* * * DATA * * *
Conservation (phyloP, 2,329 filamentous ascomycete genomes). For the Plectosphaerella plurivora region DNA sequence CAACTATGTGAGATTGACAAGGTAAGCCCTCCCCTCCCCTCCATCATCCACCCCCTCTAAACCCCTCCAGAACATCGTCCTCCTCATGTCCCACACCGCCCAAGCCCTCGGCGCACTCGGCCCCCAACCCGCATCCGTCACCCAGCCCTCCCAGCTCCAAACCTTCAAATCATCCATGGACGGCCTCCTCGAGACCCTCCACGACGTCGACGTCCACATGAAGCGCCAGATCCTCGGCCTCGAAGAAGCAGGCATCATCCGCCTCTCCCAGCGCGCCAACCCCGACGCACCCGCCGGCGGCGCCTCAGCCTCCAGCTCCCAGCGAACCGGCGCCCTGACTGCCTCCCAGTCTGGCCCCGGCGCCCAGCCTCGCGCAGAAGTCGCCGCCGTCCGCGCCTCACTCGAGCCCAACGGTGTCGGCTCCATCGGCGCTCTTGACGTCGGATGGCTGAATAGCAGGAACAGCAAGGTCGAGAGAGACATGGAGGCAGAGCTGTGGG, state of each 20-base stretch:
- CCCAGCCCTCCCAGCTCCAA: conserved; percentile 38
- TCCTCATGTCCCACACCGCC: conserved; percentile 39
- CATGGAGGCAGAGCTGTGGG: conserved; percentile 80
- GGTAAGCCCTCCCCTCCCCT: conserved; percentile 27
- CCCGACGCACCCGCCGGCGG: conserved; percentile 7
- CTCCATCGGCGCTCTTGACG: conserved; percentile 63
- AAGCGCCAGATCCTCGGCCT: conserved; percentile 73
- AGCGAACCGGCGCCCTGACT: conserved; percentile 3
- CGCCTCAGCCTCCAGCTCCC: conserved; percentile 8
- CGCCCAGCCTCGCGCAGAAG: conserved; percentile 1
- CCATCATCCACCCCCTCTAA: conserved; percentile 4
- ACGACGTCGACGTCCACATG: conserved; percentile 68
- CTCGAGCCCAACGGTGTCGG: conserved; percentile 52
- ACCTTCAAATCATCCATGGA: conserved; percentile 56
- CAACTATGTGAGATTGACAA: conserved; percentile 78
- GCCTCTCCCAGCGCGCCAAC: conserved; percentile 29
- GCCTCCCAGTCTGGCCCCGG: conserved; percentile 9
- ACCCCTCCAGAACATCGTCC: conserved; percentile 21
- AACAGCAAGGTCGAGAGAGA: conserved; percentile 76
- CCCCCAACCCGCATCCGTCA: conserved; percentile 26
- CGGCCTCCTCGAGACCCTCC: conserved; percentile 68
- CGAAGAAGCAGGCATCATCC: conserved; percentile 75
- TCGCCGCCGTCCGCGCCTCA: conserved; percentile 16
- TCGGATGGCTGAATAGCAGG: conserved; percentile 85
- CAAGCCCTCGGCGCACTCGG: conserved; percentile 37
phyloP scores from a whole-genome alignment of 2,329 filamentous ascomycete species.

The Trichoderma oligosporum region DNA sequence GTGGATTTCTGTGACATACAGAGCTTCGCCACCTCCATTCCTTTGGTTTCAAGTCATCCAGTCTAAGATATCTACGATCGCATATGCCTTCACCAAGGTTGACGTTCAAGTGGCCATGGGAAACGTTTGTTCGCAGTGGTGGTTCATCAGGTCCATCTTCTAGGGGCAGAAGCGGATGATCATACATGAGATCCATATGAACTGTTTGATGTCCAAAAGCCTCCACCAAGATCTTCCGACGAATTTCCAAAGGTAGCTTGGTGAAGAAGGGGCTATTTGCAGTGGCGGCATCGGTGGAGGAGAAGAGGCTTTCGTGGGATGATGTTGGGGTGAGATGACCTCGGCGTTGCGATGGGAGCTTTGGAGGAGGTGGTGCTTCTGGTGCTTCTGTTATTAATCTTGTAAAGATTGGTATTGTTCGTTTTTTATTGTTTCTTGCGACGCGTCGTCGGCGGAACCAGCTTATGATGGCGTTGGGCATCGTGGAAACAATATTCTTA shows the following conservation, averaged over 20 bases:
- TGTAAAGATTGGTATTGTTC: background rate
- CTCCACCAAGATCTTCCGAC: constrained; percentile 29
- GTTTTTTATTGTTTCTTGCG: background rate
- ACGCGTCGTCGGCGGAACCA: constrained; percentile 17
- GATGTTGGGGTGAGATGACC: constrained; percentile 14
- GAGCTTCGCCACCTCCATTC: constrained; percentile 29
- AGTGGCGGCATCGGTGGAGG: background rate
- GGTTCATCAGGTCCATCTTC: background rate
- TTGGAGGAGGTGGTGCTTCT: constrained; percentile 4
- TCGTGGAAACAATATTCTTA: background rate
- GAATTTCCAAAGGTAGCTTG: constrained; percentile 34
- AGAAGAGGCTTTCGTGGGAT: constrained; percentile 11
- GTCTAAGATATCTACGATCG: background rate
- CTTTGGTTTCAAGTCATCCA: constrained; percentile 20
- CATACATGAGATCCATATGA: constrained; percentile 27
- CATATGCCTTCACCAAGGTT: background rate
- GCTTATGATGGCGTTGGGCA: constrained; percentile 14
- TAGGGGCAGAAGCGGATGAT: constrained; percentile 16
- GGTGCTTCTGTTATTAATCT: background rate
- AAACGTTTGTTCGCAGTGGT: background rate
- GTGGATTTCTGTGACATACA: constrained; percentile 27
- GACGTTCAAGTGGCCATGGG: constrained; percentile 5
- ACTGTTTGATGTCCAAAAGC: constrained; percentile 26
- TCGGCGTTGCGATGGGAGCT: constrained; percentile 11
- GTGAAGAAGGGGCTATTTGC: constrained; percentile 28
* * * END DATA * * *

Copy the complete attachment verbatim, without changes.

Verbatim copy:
Conservation (phyloP, 2,329 filamentous ascomycete genomes). For the Plectosphaerella plurivora region DNA sequence CAACTATGTGAGATTGACAAGGTAAGCCCTCCCCTCCCCTCCATCATCCACCCCCTCTAAACCCCTCCAGAACATCGTCCTCCTCATGTCCCACACCGCCCAAGCCCTCGGCGCACTCGGCCCCCAACCCGCATCCGTCACCCAGCCCTCCCAGCTCCAAACCTTCAAATCATCCATGGACGGCCTCCTCGAGACCCTCCACGACGTCGACGTCCACATGAAGCGCCAGATCCTCGGCCTCGAAGAAGCAGGCATCATCCGCCTCTCCCAGCGCGCCAACCCCGACGCACCCGCCGGCGGCGCCTCAGCCTCCAGCTCCCAGCGAACCGGCGCCCTGACTGCCTCCCAGTCTGGCCCCGGCGCCCAGCCTCGCGCAGAAGTCGCCGCCGTCCGCGCCTCACTCGAGCCCAACGGTGTCGGCTCCATCGGCGCTCTTGACGTCGGATGGCTGAATAGCAGGAACAGCAAGGTCGAGAGAGACATGGAGGCAGAGCTGTGGG, state of each 20-base stretch:
- CCCAGCCCTCCCAGCTCCAA: conserved; percentile 38
- TCCTCATGTCCCACACCGCC: conserved; percentile 39
- CATGGAGGCAGAGCTGTGGG: conserved; percentile 80
- GGTAAGCCCTCCCCTCCCCT: conserved; percentile 27
- CCCGACGCACCCGCCGGCGG: conserved; percentile 7
- CTCCATCGGCGCTCTTGACG: conserved; percentile 63
- AAGCGCCAGATCCTCGGCCT: conserved; percentile 73
- AGCGAACCGGCGCCCTGACT: conserved; percentile 3
- CGCCTCAGCCTCCAGCTCCC: conserved; percentile 8
- CGCCCAGCCTCGCGCAGAAG: conserved; percentile 1
- CCATCATCCACCCCCTCTAA: conserved; percentile 4
- ACGACGTCGACGTCCACATG: conserved; percentile 68
- CTCGAGCCCAACGGTGTCGG: conserved; percentile 52
- ACCTTCAAATCATCCATGGA: conserved; percentile 56
- CAACTATGTGAGATTGACAA: conserved; percentile 78
- GCCTCTCCCAGCGCGCCAAC: conserved; percentile 29
- GCCTCCCAGTCTGGCCCCGG: conserved; percentile 9
- ACCCCTCCAGAACATCGTCC: conserved; percentile 21
- AACAGCAAGGTCGAGAGAGA: conserved; percentile 76
- CCCCCAACCCGCATCCGTCA: conserved; percentile 26
- CGGCCTCCTCGAGACCCTCC: conserved; percentile 68
- CGAAGAAGCAGGCATCATCC: conserved; percentile 75
- TCGCCGCCGTCCGCGCCTCA: conserved; percentile 16
- TCGGATGGCTGAATAGCAGG: conserved; percentile 85
- CAAGCCCTCGGCGCACTCGG: conserved; percentile 37
phyloP scores from a whole-genome alignment of 2,329 filamentous ascomycete species.

The Trichoderma oligosporum region DNA sequence GTGGATTTCTGTGACATACAGAGCTTCGCCACCTCCATTCCTTTGGTTTCAAGTCATCCAGTCTAAGATATCTACGATCGCATATGCCTTCACCAAGGTTGACGTTCAAGTGGCCATGGGAAACGTTTGTTCGCAGTGGTGGTTCATCAGGTCCATCTTCTAGGGGCAGAAGCGGATGATCATACATGAGATCCATATGAACTGTTTGATGTCCAAAAGCCTCCACCAAGATCTTCCGACGAATTTCCAAAGGTAGCTTGGTGAAGAAGGGGCTATTTGCAGTGGCGGCATCGGTGGAGGAGAAGAGGCTTTCGTGGGATGATGTTGGGGTGAGATGACCTCGGCGTTGCGATGGGAGCTTTGGAGGAGGTGGTGCTTCTGGTGCTTCTGTTATTAATCTTGTAAAGATTGGTATTGTTCGTTTTTTATTGTTTCTTGCGACGCGTCGTCGGCGGAACCAGCTTATGATGGCGTTGGGCATCGTGGAAACAATATTCTTA shows the following conservation, averaged over 20 bases:
- TGTAAAGATTGGTATTGTTC: background rate
- CTCCACCAAGATCTTCCGAC: constrained; percentile 29
- GTTTTTTATTGTTTCTTGCG: background rate
- ACGCGTCGTCGGCGGAACCA: constrained; percentile 17
- GATGTTGGGGTGAGATGACC: constrained; percentile 14
- GAGCTTCGCCACCTCCATTC: constrained; percentile 29
- AGTGGCGGCATCGGTGGAGG: background rate
- GGTTCATCAGGTCCATCTTC: background rate
- TTGGAGGAGGTGGTGCTTCT: constrained; percentile 4
- TCGTGGAAACAATATTCTTA: background rate
- GAATTTCCAAAGGTAGCTTG: constrained; percentile 34
- AGAAGAGGCTTTCGTGGGAT: constrained; percentile 11
- GTCTAAGATATCTACGATCG: background rate
- CTTTGGTTTCAAGTCATCCA: constrained; percentile 20
- CATACATGAGATCCATATGA: constrained; percentile 27
- CATATGCCTTCACCAAGGTT: background rate
- GCTTATGATGGCGTTGGGCA: constrained; percentile 14
- TAGGGGCAGAAGCGGATGAT: constrained; percentile 16
- GGTGCTTCTGTTATTAATCT: background rate
- AAACGTTTGTTCGCAGTGGT: background rate
- GTGGATTTCTGTGACATACA: constrained; percentile 27
- GACGTTCAAGTGGCCATGGG: constrained; percentile 5
- ACTGTTTGATGTCCAAAAGC: constrained; percentile 26
- TCGGCGTTGCGATGGGAGCT: constrained; percentile 11
- GTGAAGAAGGGGCTATTTGC: constrained; percentile 28